by Pterra Consulting

In this Blog, we discuss the amazing story of how a lowly 2,000 MW HVDC line was able to support a transmission capacity increase of 3,200 MW. 
In a previous Blog, (HVDC Technology: DC Overlay on an AC System, by R. Austria, K. Dartawan, M. Elfayoumy, M. Gutierrez, R. Tapia, Nov 2, 2009), we posed the question: “Will a 2,000 MW HVDC line transfer 2,000 MW?€ Using a proposed HVDC line in New York State as the case study, the conclusions were:

“So, the proposed 2000 MW line, increases transfer capacity in the vicinity of the sending area by an average of 2340 MW but delivers only an average of 1527 MW at the receiving end of the line. The reasons for the variations: elimination of certain limiting contingencies, and need for must-run generation at the load pocket.”

In this Blog, we consider a 2nd case study involving a similar 2000 MW HVDC line, this time a bipole with +/- 400 kV line voltage.


The State of Texas embarked a few years ago to identify geographic areas throughout the state in which renewable energy resources and suitable land areas were sufficient to develop generating capacity from renewable energy technologies. These areas were designated as Competitive Renewable Energy Zones or CREZ. One of the CREZ was located in Central Texas, and it was proposed that a 200-mile HVDC line rated 2000 MW be overlaid on the existing 345 and 138 kV transmission system to the large load pocket of Dallas-Fort Worth (DFW).

Case Study 2

The amount of new wind capacity that can be supported by the existing Texas grid between Central Texas and DFW with and without transmission upgrades is summarized below:

Transmission Option Additional Wind Capacity in The Central CREZ (MW nominal)[1] Limiting Element[2]
No transmission additions 1100 Wolf Hollow-Rocky Creek 345 kV line
New 345 kV AC Line 1600 Wolf Hollow-Rocky Creek 345 kV line
New 2000 MW HVDC Bipole 4300 Alliance-Eagle Mountain 345 kV line
New 345 kV AC Line and New 2000 MW HVDC Bipole 4600 Alliance-Eagle Mountain 345 kV line
[1] Rounded to the nearest 100 MW.
[2] Transmission component that is at thermal capacity at level of additional wind in The Central CREZ, as shown in column to the left.

The results say that:

  • Adding a 345 kV AC line supports an additional 500 MW of wind capacity from a base capacity of 1100 MW
  • Adding an HVDC line supports an additional 3200 MW
  • Adding both the AC and the DC lines supports an additional 3500

This is a case where a 2000 MW HVDC line gives 3200 MW additional capacity. How did this happen? Where did the extra capacity come from?



2,000 HVDC Line

Reviewing the third column of the table above, note that the limiting element changes when the HVDC line is in service. The limiting element is the transmission line that hits its thermal capacity following loss of another line in the system. This is the well-known concept of the first contingency, or n-1, criteria. In essence, what this criteria says is that the transmission capacity is not the sum that can be supported by all the transmission circuits, but rather, the capacity when any one circuit or transformer is out of service. The rationale behind this criteria is that the transmission system should be able to withstand the loss of any single element without immediate operator intervention. Another way to think of this is that the system has a built in redundancy that improves its reliability. However, n-1 redundancy also has another effect — it reduces the utilization of the AC system. Whereas, without the n-1 criteria, we might load a line to 100% of capacity, with the n-1 condition, the thermal load on the line may be limited to, say, 50%.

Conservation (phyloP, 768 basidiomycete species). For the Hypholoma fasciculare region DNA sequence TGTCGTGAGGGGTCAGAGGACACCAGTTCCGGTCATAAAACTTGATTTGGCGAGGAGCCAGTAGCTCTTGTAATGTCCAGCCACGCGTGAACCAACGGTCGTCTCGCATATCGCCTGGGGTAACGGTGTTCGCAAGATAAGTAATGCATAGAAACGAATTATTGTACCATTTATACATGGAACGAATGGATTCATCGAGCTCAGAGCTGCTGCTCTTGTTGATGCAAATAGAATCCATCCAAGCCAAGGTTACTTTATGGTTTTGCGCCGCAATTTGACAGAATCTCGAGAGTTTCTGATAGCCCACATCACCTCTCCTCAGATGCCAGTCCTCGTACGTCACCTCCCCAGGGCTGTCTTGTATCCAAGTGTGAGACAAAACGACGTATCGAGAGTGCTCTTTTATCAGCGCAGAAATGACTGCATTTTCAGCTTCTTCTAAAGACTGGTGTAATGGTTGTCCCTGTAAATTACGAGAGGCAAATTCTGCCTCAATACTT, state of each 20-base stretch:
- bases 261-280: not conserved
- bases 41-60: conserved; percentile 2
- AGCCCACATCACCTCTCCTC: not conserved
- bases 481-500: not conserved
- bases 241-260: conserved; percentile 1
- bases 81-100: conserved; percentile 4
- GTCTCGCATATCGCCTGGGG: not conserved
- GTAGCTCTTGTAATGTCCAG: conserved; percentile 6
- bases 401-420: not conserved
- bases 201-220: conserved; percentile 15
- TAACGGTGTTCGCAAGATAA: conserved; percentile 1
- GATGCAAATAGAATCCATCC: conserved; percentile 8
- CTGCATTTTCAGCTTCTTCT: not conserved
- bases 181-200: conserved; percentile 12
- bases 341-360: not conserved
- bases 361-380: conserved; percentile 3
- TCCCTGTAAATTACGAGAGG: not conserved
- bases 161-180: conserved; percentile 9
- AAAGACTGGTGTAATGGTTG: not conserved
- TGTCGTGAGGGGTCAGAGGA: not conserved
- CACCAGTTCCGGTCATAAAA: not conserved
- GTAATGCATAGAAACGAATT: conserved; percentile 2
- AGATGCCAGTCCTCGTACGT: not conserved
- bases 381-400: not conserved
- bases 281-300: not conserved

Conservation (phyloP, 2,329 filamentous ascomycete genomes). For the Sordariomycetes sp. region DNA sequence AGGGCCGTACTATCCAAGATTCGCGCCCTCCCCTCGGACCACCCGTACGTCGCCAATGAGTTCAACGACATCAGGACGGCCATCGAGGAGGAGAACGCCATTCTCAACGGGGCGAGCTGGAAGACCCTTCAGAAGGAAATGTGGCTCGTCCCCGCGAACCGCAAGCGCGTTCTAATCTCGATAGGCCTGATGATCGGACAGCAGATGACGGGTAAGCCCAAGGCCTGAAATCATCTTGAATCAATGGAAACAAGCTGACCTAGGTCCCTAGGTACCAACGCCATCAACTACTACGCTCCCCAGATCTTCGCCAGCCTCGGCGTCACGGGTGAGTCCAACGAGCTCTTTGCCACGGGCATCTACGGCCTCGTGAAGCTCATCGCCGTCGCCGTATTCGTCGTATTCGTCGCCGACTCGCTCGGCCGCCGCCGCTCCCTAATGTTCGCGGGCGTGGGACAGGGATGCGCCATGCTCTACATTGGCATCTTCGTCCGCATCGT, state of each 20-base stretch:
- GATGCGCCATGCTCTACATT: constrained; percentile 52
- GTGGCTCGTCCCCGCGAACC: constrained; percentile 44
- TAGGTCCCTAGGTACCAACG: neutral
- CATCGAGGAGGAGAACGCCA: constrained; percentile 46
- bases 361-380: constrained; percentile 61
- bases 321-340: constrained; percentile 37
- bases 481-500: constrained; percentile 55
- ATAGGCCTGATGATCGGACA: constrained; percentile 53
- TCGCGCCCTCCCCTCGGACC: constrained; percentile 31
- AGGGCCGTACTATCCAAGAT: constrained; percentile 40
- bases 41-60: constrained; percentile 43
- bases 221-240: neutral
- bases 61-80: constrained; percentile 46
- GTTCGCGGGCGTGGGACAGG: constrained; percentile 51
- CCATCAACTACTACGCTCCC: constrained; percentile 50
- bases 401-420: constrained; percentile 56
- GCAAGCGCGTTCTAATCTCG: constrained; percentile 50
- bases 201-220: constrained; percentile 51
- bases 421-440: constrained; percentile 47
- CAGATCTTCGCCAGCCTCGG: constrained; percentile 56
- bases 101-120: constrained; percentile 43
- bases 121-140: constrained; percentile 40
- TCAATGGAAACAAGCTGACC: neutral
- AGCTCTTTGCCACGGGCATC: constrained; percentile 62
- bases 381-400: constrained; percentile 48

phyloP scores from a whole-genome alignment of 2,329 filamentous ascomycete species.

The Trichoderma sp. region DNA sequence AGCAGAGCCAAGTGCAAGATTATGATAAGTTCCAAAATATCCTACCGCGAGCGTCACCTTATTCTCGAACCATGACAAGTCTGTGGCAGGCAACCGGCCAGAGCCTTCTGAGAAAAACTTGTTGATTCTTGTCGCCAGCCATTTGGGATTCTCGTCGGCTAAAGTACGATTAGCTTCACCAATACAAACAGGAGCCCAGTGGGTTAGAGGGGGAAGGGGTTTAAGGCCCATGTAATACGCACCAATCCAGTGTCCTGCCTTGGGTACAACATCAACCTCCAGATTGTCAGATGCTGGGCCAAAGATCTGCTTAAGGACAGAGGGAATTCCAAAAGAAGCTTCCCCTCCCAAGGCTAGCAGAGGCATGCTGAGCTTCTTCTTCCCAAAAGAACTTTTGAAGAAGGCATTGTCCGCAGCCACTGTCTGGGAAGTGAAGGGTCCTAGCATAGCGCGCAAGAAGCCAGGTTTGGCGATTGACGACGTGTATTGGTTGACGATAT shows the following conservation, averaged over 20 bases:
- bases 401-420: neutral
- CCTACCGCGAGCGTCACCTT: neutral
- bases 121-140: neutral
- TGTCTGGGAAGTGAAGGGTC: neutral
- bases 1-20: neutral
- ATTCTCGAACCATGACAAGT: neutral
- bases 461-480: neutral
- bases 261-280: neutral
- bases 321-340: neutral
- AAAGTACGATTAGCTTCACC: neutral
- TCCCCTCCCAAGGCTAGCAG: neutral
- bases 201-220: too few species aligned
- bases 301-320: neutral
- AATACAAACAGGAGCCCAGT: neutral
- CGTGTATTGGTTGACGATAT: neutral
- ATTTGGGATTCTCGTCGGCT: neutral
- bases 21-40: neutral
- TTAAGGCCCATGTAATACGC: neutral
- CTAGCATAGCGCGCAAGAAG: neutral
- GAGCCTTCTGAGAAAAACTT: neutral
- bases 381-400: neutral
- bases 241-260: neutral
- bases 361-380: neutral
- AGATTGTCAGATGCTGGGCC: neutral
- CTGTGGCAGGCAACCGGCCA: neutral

Going back to the case study, the change in limiting element is significant. As shown in the diagram, the location of congestion shifts from the southern part of the DFW load pocket to the northern part. Furthermore, the congestion is closer to the load. The addition of the HVDC line shifts power flows in the underlying AC system in a manner that relieves the pre-existing congestion. Unlike Case Study 1 (the New York HVDC line), where must-run generation reduced the amount of injection into the load pocket, there is no such constraint in Case Study 2. Another illustrative fact is that if we average the thermal loading on the AC transmission system and compare the value before and after the HVDC line is added, we see that the average thermal load increases with the HVDC line in service. The HVDC line thus improves the utilization of the transmission system.
Thus, it may seem that more power is supported by the DC line even though it still carries the nominal 2,000 MW. In fact, the HVDC line, in Case Study 2, improves utilization of the underlying AC system so that it can support more thermal load.
It should be emphasized here that the condition that determines whether the additional transmission capacity on the underlying AC system will be greater or less than an installed HVDC is primarily the location of the DC terminals. Thus, it is mightily important, to avoid costly re-location assessment, to conduct a thorough planning assessment for any proposed HVDC line that is intended to parallel an existing transmission system.


For Case Study 2, we make the following startling conclusion: the addition of a 2,000 HVDC line supports an additional 3,200 MW of new wind capacity for this particular study. It does so by improving the utilization of the underlying AC transmission system.
Considering both Cases 1 and 2, overlaying a new 2000 MW HVDC line on an existing AC transmission system does not necessarily result in an additional 2,000 MW of transmission capacity. Under specific conditions, the additional capacity can be much less than 2,000 MW, or alternatively, can be much more. Careful study of the underlying AC system and selection of terminals for the HVDC line is needed to confirm if you can get more or less than what you installed.